29th April 2016 – Nuclear Blast Records
01. Face of Death
03. The Void Alone
05. Scar Queen
07. The Prodigal Son
08. Amber Gaze
10. Winds For Wings
11. Les Silences
Psst. PSST. Wanna buy some fuckin’ progressive technical death metal? Well it just so happens that I have some. £20 a g. Pass me the money on the way out. Be cool.
Dreamless is the much-awaited third album from San Franciscan virtuosos Fallujah. Their sophomore album, The Flesh Prevails, was an absolute masterpiece and a tough act to follow, but Dreamless is a new game.
With each new release, Fallujah build a little and add a little, mapping a steady rise towards the sound for which they appear to be looking. Dreamless see them go a little proggier, venturing further into uncharted territory. Alex Hoffman experiments with clean vocals and whispery, spoken word sections which really solidifies the spacious aesthetic of the album. Guest vocal appearances by the incredibly talented Tori Letzler are absolutely peng too, innit (I learned a new word from my London friends and I can’t stop saying it – please help).
While it sticks to the same basic formula, it’s clear that they’ve tweaked some areas and improved others. A big part of Fallujah’s sound is the atmosphere: with ethereal ambience, cavernous spaces and entities of colossal size are conjured to mind with their Blade Runner-like electronic sequences. When the guitars thunder in with berserker riffs and ambling, chunky sections, a colossal beast enters the open space and lays bare its fury. This mixture of whispy space music and technical death metal is a niche in the extreme music landscape that is seldom explored. Sometimes a band benefits from cutting out some of the aggression and replacing it with a more tranquil idea; it definitely loses some of the punch, but it gains a new flavour. This kind of style is a technical death metal renaissance, which takes most of its influence from the fabled technical death metal bands of old, but also from more classical sources.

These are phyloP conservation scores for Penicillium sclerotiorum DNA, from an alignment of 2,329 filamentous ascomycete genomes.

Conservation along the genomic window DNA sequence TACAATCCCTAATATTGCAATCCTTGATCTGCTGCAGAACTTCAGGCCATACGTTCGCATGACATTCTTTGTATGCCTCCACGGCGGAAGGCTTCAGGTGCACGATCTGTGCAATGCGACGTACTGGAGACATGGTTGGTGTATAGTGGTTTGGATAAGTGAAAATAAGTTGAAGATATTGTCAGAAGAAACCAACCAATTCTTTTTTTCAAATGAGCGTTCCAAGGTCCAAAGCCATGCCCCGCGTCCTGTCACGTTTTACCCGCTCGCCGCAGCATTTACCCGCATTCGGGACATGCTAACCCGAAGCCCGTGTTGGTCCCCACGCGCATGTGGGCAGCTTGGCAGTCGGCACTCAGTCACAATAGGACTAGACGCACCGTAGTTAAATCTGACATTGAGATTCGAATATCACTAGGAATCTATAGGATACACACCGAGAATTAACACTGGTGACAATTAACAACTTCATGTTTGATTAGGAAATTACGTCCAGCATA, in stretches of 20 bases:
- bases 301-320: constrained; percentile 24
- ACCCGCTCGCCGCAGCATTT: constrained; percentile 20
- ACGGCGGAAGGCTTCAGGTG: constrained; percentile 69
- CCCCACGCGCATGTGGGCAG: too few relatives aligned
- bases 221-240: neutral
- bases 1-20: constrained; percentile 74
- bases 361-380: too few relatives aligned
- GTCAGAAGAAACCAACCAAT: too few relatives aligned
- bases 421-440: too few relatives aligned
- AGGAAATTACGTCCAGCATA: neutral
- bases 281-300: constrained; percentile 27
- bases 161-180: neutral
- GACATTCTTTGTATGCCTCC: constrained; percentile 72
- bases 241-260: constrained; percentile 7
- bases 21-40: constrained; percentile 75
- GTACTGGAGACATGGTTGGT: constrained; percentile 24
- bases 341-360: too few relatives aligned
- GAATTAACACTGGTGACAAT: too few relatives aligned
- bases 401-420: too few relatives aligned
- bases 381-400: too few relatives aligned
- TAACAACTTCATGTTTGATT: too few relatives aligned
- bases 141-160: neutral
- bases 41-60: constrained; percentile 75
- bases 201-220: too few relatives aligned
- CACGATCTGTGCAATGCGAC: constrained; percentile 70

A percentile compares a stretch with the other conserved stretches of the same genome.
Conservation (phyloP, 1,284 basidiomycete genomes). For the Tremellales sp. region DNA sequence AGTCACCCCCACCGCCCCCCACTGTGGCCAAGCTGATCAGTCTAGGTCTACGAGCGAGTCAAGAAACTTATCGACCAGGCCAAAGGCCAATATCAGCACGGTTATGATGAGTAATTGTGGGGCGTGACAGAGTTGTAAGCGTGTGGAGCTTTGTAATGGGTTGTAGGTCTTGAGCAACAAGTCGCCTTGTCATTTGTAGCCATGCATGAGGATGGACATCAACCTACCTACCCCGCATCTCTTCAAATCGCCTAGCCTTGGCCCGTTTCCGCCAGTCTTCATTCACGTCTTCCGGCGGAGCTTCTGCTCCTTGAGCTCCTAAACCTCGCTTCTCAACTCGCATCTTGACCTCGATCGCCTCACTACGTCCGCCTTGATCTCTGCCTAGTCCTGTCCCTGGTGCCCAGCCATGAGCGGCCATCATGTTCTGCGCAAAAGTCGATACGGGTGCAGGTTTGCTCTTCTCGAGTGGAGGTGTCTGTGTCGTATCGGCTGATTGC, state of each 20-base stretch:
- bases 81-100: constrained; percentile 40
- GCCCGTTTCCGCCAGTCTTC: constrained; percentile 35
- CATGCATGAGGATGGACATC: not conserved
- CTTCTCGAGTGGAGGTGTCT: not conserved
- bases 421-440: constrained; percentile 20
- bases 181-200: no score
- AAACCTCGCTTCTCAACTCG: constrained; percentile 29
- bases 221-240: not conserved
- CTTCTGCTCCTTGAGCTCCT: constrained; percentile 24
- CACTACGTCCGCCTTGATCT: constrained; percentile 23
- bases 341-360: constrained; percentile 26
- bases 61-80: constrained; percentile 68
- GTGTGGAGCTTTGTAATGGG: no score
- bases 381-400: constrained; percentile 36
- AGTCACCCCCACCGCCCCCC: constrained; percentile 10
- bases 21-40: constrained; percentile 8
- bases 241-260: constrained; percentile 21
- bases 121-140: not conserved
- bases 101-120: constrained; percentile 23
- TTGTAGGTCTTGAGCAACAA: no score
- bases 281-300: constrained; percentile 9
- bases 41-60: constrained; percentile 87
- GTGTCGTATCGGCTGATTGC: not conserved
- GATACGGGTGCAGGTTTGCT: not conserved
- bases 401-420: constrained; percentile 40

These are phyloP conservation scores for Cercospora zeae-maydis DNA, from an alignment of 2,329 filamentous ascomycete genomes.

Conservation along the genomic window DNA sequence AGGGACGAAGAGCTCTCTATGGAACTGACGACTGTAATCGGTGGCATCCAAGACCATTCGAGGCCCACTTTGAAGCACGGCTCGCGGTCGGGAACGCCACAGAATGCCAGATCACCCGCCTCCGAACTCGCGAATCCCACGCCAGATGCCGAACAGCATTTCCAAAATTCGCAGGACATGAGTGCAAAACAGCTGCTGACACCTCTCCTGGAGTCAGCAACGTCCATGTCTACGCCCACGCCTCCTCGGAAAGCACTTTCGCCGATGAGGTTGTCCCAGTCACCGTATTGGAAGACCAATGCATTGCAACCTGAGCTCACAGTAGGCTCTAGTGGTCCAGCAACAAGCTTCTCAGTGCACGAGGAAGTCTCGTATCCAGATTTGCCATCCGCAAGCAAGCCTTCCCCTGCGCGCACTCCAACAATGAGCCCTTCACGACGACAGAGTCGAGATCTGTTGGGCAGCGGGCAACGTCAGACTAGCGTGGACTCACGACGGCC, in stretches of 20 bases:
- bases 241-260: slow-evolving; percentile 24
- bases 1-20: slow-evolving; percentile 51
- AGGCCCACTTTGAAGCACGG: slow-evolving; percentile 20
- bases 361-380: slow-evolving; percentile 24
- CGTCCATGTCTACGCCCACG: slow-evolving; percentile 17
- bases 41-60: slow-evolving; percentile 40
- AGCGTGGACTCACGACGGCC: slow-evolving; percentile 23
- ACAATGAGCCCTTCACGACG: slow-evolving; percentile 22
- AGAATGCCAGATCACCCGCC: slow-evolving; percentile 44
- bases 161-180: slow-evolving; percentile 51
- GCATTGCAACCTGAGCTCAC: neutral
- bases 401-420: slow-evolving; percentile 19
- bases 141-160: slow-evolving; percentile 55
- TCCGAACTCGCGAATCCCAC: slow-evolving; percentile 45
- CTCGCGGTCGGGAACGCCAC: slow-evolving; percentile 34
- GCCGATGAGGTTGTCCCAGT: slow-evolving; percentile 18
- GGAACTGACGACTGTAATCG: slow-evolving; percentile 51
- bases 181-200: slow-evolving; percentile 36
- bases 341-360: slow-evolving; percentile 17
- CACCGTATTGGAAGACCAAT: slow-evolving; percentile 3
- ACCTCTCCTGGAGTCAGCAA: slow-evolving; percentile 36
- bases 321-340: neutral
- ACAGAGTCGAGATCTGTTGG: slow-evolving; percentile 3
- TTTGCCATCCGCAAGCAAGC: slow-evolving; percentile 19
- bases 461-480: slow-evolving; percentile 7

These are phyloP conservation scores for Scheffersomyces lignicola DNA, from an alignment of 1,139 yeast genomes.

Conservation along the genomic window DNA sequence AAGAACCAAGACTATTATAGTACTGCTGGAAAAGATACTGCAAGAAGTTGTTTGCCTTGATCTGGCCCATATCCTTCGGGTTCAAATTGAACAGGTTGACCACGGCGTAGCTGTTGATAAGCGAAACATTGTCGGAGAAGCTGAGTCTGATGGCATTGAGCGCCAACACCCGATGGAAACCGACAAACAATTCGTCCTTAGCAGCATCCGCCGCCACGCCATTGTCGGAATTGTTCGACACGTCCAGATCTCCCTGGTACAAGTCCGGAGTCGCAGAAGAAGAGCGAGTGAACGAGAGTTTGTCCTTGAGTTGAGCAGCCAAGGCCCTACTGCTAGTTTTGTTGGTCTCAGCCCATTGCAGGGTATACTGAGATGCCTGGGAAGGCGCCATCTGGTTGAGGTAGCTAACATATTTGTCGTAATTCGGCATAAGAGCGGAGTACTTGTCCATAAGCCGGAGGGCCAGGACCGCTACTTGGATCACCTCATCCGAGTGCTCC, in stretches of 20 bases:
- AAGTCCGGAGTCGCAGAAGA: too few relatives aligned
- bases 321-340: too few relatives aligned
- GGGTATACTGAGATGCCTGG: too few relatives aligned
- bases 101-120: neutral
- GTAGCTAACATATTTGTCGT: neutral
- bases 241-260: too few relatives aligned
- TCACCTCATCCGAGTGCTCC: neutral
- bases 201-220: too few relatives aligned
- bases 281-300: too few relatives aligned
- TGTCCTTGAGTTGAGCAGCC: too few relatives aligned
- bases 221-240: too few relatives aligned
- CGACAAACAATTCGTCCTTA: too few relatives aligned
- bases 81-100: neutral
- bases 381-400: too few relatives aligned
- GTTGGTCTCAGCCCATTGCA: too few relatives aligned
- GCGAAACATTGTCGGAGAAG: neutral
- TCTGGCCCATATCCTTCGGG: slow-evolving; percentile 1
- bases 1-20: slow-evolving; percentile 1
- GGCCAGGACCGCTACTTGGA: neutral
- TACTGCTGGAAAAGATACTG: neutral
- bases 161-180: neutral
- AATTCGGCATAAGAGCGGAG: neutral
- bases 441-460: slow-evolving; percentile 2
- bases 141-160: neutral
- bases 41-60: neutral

The likes of “Adrenaline“, “The Void Alone” and “Abandon” have tasty tech-death riffs within, providing a stark contrast to the eerie ambience. It feels like you’re floating in a pan of water while someone tries to boil you. The vintage Fallujah style tappy-slidey melodies make their usual appearances throughout the album – which may be a good or a bad thing, depending on whether you see this as just “their particular style” or as the same old shit recycled in a new album. It is impossible to argue that the melodies are not some of the most unique in modern metal – phrases of the solo work even sounds distinctly Vai-esque, mixed with tinges of late 80s driving arcade games- but other songs like “Scar Queen” have sheer power and ferocity, reminding you that Fallujah still have one foot firmly planted in the death metal border, no matter what floaty bullshit the other foot is up to.
The title track is a strange one, with more sections ambient than heavy. It feels like a respite on a journey, or a moment of clarity within the storm, conjuring imagery of tidal pools and the classical landscapes of antiquity. In fact, the whole album has a strange kind of mythological Roman/Greek aesthetic, told through a modern medium. These feel like the tales of Heracles bellowed from the mouths of the Titans, as opposed to sung from the mouths of men.